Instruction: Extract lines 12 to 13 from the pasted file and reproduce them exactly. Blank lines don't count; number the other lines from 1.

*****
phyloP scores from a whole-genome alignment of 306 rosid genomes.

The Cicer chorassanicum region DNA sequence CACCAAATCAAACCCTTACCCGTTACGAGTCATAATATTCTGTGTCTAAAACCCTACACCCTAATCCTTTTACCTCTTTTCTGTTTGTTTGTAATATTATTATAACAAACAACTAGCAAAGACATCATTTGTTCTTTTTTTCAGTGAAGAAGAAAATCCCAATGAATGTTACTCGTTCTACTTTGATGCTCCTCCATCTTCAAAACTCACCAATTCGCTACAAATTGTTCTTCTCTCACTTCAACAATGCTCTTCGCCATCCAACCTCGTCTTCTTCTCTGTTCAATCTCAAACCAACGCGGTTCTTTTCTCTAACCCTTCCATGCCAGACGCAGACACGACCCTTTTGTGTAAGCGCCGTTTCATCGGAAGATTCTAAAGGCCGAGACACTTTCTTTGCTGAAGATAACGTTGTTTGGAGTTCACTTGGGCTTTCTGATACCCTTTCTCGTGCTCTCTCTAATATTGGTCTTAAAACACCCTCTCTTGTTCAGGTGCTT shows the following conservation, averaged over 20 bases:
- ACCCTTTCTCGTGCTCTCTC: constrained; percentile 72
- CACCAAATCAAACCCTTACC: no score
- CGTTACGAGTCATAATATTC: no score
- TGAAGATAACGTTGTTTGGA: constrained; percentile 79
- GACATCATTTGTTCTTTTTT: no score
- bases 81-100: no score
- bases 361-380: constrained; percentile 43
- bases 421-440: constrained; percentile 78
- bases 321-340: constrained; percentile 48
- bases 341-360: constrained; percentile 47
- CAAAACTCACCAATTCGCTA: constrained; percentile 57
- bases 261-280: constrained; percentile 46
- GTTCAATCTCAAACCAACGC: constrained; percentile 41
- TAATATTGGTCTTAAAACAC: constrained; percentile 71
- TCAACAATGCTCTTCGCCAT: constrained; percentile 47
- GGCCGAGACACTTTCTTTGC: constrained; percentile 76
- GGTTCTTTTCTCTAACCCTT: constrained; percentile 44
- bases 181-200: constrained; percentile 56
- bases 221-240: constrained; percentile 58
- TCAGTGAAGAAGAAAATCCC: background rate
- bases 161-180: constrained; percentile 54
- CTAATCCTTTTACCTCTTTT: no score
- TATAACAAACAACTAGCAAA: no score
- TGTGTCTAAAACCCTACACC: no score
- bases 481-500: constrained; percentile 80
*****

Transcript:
- bases 341-360: constrained; percentile 47
- CAAAACTCACCAATTCGCTA: constrained; percentile 57